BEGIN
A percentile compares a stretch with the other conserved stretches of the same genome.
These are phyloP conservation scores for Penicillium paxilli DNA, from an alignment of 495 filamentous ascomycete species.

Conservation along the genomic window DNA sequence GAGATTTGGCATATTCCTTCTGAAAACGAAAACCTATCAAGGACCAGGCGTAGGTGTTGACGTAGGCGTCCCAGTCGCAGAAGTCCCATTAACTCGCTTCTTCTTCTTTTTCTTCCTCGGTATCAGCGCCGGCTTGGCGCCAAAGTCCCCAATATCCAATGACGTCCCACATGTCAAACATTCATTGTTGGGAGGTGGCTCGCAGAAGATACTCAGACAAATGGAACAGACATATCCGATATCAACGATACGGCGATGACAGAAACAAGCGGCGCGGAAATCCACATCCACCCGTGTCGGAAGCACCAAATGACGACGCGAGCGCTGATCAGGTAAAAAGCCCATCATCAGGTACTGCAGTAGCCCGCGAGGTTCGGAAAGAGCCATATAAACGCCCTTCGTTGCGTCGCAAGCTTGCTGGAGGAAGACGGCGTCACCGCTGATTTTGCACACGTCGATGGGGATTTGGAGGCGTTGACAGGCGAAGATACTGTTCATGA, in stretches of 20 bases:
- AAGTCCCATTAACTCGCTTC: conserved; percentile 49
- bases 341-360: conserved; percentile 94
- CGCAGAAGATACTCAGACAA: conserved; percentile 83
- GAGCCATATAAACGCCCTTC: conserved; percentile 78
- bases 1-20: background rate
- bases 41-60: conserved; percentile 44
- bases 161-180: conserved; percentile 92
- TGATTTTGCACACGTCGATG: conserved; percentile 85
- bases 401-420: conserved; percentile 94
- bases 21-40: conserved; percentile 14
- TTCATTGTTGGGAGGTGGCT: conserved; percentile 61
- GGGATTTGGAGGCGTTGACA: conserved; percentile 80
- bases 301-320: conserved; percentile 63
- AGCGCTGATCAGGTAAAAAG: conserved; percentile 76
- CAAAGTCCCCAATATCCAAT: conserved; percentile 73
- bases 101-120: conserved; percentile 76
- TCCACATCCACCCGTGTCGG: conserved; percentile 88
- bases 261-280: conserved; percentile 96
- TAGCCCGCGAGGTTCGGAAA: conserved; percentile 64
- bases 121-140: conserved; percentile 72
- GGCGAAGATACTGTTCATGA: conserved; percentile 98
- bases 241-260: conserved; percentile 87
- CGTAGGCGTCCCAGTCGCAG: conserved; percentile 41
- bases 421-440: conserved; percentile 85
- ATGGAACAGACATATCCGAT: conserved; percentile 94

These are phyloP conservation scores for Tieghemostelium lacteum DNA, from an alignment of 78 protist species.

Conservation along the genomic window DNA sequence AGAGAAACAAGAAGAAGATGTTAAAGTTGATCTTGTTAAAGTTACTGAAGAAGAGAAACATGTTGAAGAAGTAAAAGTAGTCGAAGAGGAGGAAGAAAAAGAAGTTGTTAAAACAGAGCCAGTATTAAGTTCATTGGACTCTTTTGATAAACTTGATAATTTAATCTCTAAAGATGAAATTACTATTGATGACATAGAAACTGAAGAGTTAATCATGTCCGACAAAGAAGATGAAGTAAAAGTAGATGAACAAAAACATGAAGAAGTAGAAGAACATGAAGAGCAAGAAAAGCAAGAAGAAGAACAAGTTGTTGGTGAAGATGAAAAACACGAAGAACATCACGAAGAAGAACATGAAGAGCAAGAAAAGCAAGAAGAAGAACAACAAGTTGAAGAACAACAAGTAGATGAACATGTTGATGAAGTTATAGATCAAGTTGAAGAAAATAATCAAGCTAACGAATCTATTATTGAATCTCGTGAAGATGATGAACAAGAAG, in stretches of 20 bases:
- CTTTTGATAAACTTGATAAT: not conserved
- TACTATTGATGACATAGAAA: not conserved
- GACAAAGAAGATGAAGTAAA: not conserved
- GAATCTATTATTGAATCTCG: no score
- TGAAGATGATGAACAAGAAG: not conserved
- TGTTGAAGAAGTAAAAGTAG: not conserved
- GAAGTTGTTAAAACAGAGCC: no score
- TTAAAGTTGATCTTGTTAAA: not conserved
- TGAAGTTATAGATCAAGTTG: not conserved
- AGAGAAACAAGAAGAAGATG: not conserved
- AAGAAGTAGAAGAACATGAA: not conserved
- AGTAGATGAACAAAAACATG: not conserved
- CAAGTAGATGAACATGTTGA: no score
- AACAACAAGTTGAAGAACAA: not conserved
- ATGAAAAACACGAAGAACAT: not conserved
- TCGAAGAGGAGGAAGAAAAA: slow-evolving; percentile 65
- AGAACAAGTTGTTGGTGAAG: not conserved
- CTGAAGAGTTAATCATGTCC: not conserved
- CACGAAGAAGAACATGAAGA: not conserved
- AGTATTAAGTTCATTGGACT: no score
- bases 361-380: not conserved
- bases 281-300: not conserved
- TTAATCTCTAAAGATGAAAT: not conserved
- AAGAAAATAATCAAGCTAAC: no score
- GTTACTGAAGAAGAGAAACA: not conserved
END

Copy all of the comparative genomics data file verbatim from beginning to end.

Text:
A percentile compares a stretch with the other conserved stretches of the same genome.
These are phyloP conservation scores for Penicillium paxilli DNA, from an alignment of 495 filamentous ascomycete species.

Conservation along the genomic window DNA sequence GAGATTTGGCATATTCCTTCTGAAAACGAAAACCTATCAAGGACCAGGCGTAGGTGTTGACGTAGGCGTCCCAGTCGCAGAAGTCCCATTAACTCGCTTCTTCTTCTTTTTCTTCCTCGGTATCAGCGCCGGCTTGGCGCCAAAGTCCCCAATATCCAATGACGTCCCACATGTCAAACATTCATTGTTGGGAGGTGGCTCGCAGAAGATACTCAGACAAATGGAACAGACATATCCGATATCAACGATACGGCGATGACAGAAACAAGCGGCGCGGAAATCCACATCCACCCGTGTCGGAAGCACCAAATGACGACGCGAGCGCTGATCAGGTAAAAAGCCCATCATCAGGTACTGCAGTAGCCCGCGAGGTTCGGAAAGAGCCATATAAACGCCCTTCGTTGCGTCGCAAGCTTGCTGGAGGAAGACGGCGTCACCGCTGATTTTGCACACGTCGATGGGGATTTGGAGGCGTTGACAGGCGAAGATACTGTTCATGA, in stretches of 20 bases:
- AAGTCCCATTAACTCGCTTC: conserved; percentile 49
- bases 341-360: conserved; percentile 94
- CGCAGAAGATACTCAGACAA: conserved; percentile 83
- GAGCCATATAAACGCCCTTC: conserved; percentile 78
- bases 1-20: background rate
- bases 41-60: conserved; percentile 44
- bases 161-180: conserved; percentile 92
- TGATTTTGCACACGTCGATG: conserved; percentile 85
- bases 401-420: conserved; percentile 94
- bases 21-40: conserved; percentile 14
- TTCATTGTTGGGAGGTGGCT: conserved; percentile 61
- GGGATTTGGAGGCGTTGACA: conserved; percentile 80
- bases 301-320: conserved; percentile 63
- AGCGCTGATCAGGTAAAAAG: conserved; percentile 76
- CAAAGTCCCCAATATCCAAT: conserved; percentile 73
- bases 101-120: conserved; percentile 76
- TCCACATCCACCCGTGTCGG: conserved; percentile 88
- bases 261-280: conserved; percentile 96
- TAGCCCGCGAGGTTCGGAAA: conserved; percentile 64
- bases 121-140: conserved; percentile 72
- GGCGAAGATACTGTTCATGA: conserved; percentile 98
- bases 241-260: conserved; percentile 87
- CGTAGGCGTCCCAGTCGCAG: conserved; percentile 41
- bases 421-440: conserved; percentile 85
- ATGGAACAGACATATCCGAT: conserved; percentile 94

These are phyloP conservation scores for Tieghemostelium lacteum DNA, from an alignment of 78 protist species.

Conservation along the genomic window DNA sequence AGAGAAACAAGAAGAAGATGTTAAAGTTGATCTTGTTAAAGTTACTGAAGAAGAGAAACATGTTGAAGAAGTAAAAGTAGTCGAAGAGGAGGAAGAAAAAGAAGTTGTTAAAACAGAGCCAGTATTAAGTTCATTGGACTCTTTTGATAAACTTGATAATTTAATCTCTAAAGATGAAATTACTATTGATGACATAGAAACTGAAGAGTTAATCATGTCCGACAAAGAAGATGAAGTAAAAGTAGATGAACAAAAACATGAAGAAGTAGAAGAACATGAAGAGCAAGAAAAGCAAGAAGAAGAACAAGTTGTTGGTGAAGATGAAAAACACGAAGAACATCACGAAGAAGAACATGAAGAGCAAGAAAAGCAAGAAGAAGAACAACAAGTTGAAGAACAACAAGTAGATGAACATGTTGATGAAGTTATAGATCAAGTTGAAGAAAATAATCAAGCTAACGAATCTATTATTGAATCTCGTGAAGATGATGAACAAGAAG, in stretches of 20 bases:
- CTTTTGATAAACTTGATAAT: not conserved
- TACTATTGATGACATAGAAA: not conserved
- GACAAAGAAGATGAAGTAAA: not conserved
- GAATCTATTATTGAATCTCG: no score
- TGAAGATGATGAACAAGAAG: not conserved
- TGTTGAAGAAGTAAAAGTAG: not conserved
- GAAGTTGTTAAAACAGAGCC: no score
- TTAAAGTTGATCTTGTTAAA: not conserved
- TGAAGTTATAGATCAAGTTG: not conserved
- AGAGAAACAAGAAGAAGATG: not conserved
- AAGAAGTAGAAGAACATGAA: not conserved
- AGTAGATGAACAAAAACATG: not conserved
- CAAGTAGATGAACATGTTGA: no score
- AACAACAAGTTGAAGAACAA: not conserved
- ATGAAAAACACGAAGAACAT: not conserved
- TCGAAGAGGAGGAAGAAAAA: slow-evolving; percentile 65
- AGAACAAGTTGTTGGTGAAG: not conserved
- CTGAAGAGTTAATCATGTCC: not conserved
- CACGAAGAAGAACATGAAGA: not conserved
- AGTATTAAGTTCATTGGACT: no score
- bases 361-380: not conserved
- bases 281-300: not conserved
- TTAATCTCTAAAGATGAAAT: not conserved
- AAGAAAATAATCAAGCTAAC: no score
- GTTACTGAAGAAGAGAAACA: not conserved